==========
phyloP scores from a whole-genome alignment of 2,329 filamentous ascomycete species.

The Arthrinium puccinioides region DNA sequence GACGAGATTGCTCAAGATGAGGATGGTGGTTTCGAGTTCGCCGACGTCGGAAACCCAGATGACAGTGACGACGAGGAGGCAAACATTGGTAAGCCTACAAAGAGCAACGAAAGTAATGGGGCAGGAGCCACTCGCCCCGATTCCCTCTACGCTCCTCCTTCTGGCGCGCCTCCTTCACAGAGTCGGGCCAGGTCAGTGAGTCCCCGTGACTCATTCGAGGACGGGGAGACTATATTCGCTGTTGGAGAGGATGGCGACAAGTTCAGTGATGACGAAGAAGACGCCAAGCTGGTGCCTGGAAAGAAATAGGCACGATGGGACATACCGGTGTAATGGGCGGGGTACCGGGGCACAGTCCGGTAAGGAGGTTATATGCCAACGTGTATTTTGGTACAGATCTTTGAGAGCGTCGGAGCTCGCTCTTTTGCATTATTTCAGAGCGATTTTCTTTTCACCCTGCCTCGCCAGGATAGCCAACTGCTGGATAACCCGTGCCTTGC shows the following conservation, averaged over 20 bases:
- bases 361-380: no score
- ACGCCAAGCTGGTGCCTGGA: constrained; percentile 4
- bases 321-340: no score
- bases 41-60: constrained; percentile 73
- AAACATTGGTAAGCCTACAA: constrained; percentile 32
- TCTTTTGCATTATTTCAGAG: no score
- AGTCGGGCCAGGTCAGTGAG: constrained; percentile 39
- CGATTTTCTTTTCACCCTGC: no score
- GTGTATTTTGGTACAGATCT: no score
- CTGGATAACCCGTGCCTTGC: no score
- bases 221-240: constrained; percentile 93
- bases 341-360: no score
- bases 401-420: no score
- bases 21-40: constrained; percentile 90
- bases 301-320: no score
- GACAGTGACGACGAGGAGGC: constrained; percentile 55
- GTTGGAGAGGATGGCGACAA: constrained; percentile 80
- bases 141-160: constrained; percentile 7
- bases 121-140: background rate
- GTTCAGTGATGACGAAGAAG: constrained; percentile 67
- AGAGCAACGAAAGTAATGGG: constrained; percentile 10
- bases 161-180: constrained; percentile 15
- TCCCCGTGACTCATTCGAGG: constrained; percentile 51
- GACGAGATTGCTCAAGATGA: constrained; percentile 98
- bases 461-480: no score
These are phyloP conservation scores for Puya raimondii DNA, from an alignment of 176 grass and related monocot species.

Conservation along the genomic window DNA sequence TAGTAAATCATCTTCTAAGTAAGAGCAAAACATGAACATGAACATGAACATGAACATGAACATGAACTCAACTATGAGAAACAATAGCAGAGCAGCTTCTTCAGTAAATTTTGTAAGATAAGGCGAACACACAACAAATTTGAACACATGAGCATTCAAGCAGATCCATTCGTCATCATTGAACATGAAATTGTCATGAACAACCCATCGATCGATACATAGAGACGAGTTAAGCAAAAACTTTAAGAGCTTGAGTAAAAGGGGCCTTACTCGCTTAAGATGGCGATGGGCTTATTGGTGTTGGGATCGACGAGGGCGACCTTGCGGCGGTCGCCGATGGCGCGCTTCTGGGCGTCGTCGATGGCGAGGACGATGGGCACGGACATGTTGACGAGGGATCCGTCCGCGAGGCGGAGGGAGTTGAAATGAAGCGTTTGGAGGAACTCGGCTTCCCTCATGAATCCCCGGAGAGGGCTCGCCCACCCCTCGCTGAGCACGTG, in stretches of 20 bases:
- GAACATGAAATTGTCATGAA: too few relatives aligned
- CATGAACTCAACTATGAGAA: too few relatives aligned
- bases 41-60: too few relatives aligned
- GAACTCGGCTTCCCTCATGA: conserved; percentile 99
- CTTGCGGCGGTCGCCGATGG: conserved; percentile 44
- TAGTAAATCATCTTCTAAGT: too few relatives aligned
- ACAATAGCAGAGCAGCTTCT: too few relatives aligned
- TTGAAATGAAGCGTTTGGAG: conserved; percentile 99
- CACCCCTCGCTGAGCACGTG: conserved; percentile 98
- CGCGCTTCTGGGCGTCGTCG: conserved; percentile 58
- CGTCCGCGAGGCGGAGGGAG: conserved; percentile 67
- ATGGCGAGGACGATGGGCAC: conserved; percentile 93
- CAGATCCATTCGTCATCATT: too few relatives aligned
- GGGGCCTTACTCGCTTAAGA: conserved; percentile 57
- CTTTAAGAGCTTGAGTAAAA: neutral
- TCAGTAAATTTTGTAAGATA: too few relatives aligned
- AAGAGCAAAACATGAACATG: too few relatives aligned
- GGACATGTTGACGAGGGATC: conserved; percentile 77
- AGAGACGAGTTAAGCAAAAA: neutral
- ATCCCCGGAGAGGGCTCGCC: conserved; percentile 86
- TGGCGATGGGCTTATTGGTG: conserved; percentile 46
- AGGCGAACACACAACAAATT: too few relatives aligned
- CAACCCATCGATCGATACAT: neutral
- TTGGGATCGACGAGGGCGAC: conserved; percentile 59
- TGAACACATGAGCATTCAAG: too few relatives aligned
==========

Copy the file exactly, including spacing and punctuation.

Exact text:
phyloP scores from a whole-genome alignment of 2,329 filamentous ascomycete species.

The Arthrinium puccinioides region DNA sequence GACGAGATTGCTCAAGATGAGGATGGTGGTTTCGAGTTCGCCGACGTCGGAAACCCAGATGACAGTGACGACGAGGAGGCAAACATTGGTAAGCCTACAAAGAGCAACGAAAGTAATGGGGCAGGAGCCACTCGCCCCGATTCCCTCTACGCTCCTCCTTCTGGCGCGCCTCCTTCACAGAGTCGGGCCAGGTCAGTGAGTCCCCGTGACTCATTCGAGGACGGGGAGACTATATTCGCTGTTGGAGAGGATGGCGACAAGTTCAGTGATGACGAAGAAGACGCCAAGCTGGTGCCTGGAAAGAAATAGGCACGATGGGACATACCGGTGTAATGGGCGGGGTACCGGGGCACAGTCCGGTAAGGAGGTTATATGCCAACGTGTATTTTGGTACAGATCTTTGAGAGCGTCGGAGCTCGCTCTTTTGCATTATTTCAGAGCGATTTTCTTTTCACCCTGCCTCGCCAGGATAGCCAACTGCTGGATAACCCGTGCCTTGC shows the following conservation, averaged over 20 bases:
- bases 361-380: no score
- ACGCCAAGCTGGTGCCTGGA: constrained; percentile 4
- bases 321-340: no score
- bases 41-60: constrained; percentile 73
- AAACATTGGTAAGCCTACAA: constrained; percentile 32
- TCTTTTGCATTATTTCAGAG: no score
- AGTCGGGCCAGGTCAGTGAG: constrained; percentile 39
- CGATTTTCTTTTCACCCTGC: no score
- GTGTATTTTGGTACAGATCT: no score
- CTGGATAACCCGTGCCTTGC: no score
- bases 221-240: constrained; percentile 93
- bases 341-360: no score
- bases 401-420: no score
- bases 21-40: constrained; percentile 90
- bases 301-320: no score
- GACAGTGACGACGAGGAGGC: constrained; percentile 55
- GTTGGAGAGGATGGCGACAA: constrained; percentile 80
- bases 141-160: constrained; percentile 7
- bases 121-140: background rate
- GTTCAGTGATGACGAAGAAG: constrained; percentile 67
- AGAGCAACGAAAGTAATGGG: constrained; percentile 10
- bases 161-180: constrained; percentile 15
- TCCCCGTGACTCATTCGAGG: constrained; percentile 51
- GACGAGATTGCTCAAGATGA: constrained; percentile 98
- bases 461-480: no score
These are phyloP conservation scores for Puya raimondii DNA, from an alignment of 176 grass and related monocot species.

Conservation along the genomic window DNA sequence TAGTAAATCATCTTCTAAGTAAGAGCAAAACATGAACATGAACATGAACATGAACATGAACATGAACTCAACTATGAGAAACAATAGCAGAGCAGCTTCTTCAGTAAATTTTGTAAGATAAGGCGAACACACAACAAATTTGAACACATGAGCATTCAAGCAGATCCATTCGTCATCATTGAACATGAAATTGTCATGAACAACCCATCGATCGATACATAGAGACGAGTTAAGCAAAAACTTTAAGAGCTTGAGTAAAAGGGGCCTTACTCGCTTAAGATGGCGATGGGCTTATTGGTGTTGGGATCGACGAGGGCGACCTTGCGGCGGTCGCCGATGGCGCGCTTCTGGGCGTCGTCGATGGCGAGGACGATGGGCACGGACATGTTGACGAGGGATCCGTCCGCGAGGCGGAGGGAGTTGAAATGAAGCGTTTGGAGGAACTCGGCTTCCCTCATGAATCCCCGGAGAGGGCTCGCCCACCCCTCGCTGAGCACGTG, in stretches of 20 bases:
- GAACATGAAATTGTCATGAA: too few relatives aligned
- CATGAACTCAACTATGAGAA: too few relatives aligned
- bases 41-60: too few relatives aligned
- GAACTCGGCTTCCCTCATGA: conserved; percentile 99
- CTTGCGGCGGTCGCCGATGG: conserved; percentile 44
- TAGTAAATCATCTTCTAAGT: too few relatives aligned
- ACAATAGCAGAGCAGCTTCT: too few relatives aligned
- TTGAAATGAAGCGTTTGGAG: conserved; percentile 99
- CACCCCTCGCTGAGCACGTG: conserved; percentile 98
- CGCGCTTCTGGGCGTCGTCG: conserved; percentile 58
- CGTCCGCGAGGCGGAGGGAG: conserved; percentile 67
- ATGGCGAGGACGATGGGCAC: conserved; percentile 93
- CAGATCCATTCGTCATCATT: too few relatives aligned
- GGGGCCTTACTCGCTTAAGA: conserved; percentile 57
- CTTTAAGAGCTTGAGTAAAA: neutral
- TCAGTAAATTTTGTAAGATA: too few relatives aligned
- AAGAGCAAAACATGAACATG: too few relatives aligned
- GGACATGTTGACGAGGGATC: conserved; percentile 77
- AGAGACGAGTTAAGCAAAAA: neutral
- ATCCCCGGAGAGGGCTCGCC: conserved; percentile 86
- TGGCGATGGGCTTATTGGTG: conserved; percentile 46
- AGGCGAACACACAACAAATT: too few relatives aligned
- CAACCCATCGATCGATACAT: neutral
- TTGGGATCGACGAGGGCGAC: conserved; percentile 59
- TGAACACATGAGCATTCAAG: too few relatives aligned